Elitism within modern academia, once again.
Title: Re: Interesting scientific finding(s) relevant to philosophy of mind.
Post by: hatsoff on December 20, 2018, 03:25:59 am
First item:  Brainwaves suppress obvious ideas to help us think more creatively. (https://www.sciencedaily.com/releases/2018/12/181210150622.htm)

Cool!
Title: Re: Interesting scientific finding(s) relevant to philosophy of mind.
Post by: Pieter on December 20, 2018, 08:06:29 am
^ Yes, the ability to learn to "control" neurological processes is a neurological process in itself.

But why is this such a major discovery?
Title: Re: Interesting scientific finding(s) relevant to philosophy of mind.
Post by: Mammal on December 22, 2018, 04:40:42 am
^ Yes, the ability to learn to "control" neurological processes is a neurological process in itself.
But why is this such a major discovery?
I am sure the ability to learn proper mind/neuron control in view of the plasticity of the brain has huge potential. In this case it was for epilepsy, but think about other neurological & psychological abnormalities. Apart from that it is a pretty cool achievement, to visually "map" the control of one's thoughts.
Title: Re: Interesting scientific finding(s) relevant to philosophy of mind.
Post by: Harvey on December 26, 2018, 09:20:30 am
Simulation shows that bees could count using only a few nerve cells.  (https://www.sciencedaily.com/releases/2018/12/181221123718.htm)
Title: Re: Interesting scientific finding(s) relevant to philosophy of mind.
Post by: Harvey on January 11, 2019, 03:05:36 pm
Evidence of quantum consciousness in evoked zero-spin echoes (https://www.biorxiv.org/content/early/2018/11/09/219931)
Title: Re: Interesting scientific finding(s) relevant to philosophy of mind.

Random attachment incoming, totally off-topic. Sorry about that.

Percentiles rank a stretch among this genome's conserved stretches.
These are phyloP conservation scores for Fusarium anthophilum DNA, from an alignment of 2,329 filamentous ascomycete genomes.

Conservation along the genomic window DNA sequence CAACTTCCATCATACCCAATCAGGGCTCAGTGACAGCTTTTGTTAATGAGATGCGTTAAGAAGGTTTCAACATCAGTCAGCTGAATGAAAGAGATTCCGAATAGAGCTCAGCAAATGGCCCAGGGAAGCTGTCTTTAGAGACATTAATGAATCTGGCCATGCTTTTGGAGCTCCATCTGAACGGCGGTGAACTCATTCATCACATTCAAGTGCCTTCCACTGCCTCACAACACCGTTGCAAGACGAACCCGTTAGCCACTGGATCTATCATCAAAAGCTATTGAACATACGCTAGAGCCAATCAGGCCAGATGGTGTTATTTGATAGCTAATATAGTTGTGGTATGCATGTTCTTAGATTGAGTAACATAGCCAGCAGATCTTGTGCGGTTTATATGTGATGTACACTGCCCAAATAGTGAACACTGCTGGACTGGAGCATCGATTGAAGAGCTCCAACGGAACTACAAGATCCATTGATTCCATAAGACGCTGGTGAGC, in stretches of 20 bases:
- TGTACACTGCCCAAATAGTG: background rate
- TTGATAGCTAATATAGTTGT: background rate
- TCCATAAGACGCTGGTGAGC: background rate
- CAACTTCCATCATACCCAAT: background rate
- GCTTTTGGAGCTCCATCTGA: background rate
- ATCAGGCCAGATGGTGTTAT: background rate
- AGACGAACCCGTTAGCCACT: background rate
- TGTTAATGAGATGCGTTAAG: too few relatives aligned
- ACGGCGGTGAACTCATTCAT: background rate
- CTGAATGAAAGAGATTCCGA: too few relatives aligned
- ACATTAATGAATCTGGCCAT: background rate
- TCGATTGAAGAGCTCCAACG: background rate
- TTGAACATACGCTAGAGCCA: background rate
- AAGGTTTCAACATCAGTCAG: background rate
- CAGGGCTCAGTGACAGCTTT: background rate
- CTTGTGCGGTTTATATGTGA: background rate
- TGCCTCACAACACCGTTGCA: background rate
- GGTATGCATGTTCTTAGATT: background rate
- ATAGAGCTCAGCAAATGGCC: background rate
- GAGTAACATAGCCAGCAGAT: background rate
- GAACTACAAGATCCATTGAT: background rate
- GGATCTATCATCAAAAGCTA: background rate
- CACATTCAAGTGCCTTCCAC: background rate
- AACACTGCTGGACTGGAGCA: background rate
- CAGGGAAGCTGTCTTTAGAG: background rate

Post by: Harvey on January 11, 2019, 03:17:21 pm
Do Quasars Provide Evidence For Free Will? (https://mindmatters.ai/2018/11/do-quasars-provide-evidence-for-free-will/)
Title: Re: Interesting scientific finding(s) relevant to philosophy of mind.
Post by: Harvey on January 11, 2019, 03:31:50 pm
Quantum calcium-ion interactions with EEG  (http://www.ingber.com/smni18_quantumCaEEG.pdf)
Title: Re: Interesting scientific finding(s) relevant to philosophy of mind.
Post by: Mammal on January 12, 2019, 04:08:34 am
Do Quasars Provide Evidence For Free Will? (https://mindmatters.ai/2018/11/do-quasars-provide-evidence-for-free-will/)
I find the particular conclusion of this article somewhat confusing. I read about this experiment elsewhere and afaik it involved entangled states with the purpose of determining if and how observation and/or consciousness impact (what are obviously "unaffected") photons. So I don't quite follow how it relates to determinism or free will..?
Title: Re: Interesting scientific finding(s) relevant to philosophy of mind.
Post by: Harvey on January 12, 2019, 11:39:32 pm
Can quantum physics help solve the hard problem of consciousness? A hypothesis based on entangled spins and photons  (https://arxiv.org/abs/1809.03490)
Title: Re: Interesting scientific finding(s) relevant to philosophy of mind.
Post by: Harvey on January 12, 2019, 11:43:16 pm
On the existence of superradiant excitonic states in microtubules (https://arxiv.org/abs/1809.03438)
Title: Re: Interesting scientific finding(s) relevant to philosophy of mind.
Post by: Harvey on January 12, 2019, 11:51:23 pm
Modeling Human Decision-making: An Overview of the Brussels Quantum Approach (https://arxiv.org/abs/1807.11036)
Title: Re: Interesting scientific finding(s) relevant to philosophy of mind.
Post by: Harvey on January 12, 2019, 11:53:46 pm
Modelling of consciousness and interpretation of quantum mechanics (https://arxiv.org/abs/1807.07669)
Title: Re: Interesting scientific finding(s) relevant to philosophy of mind.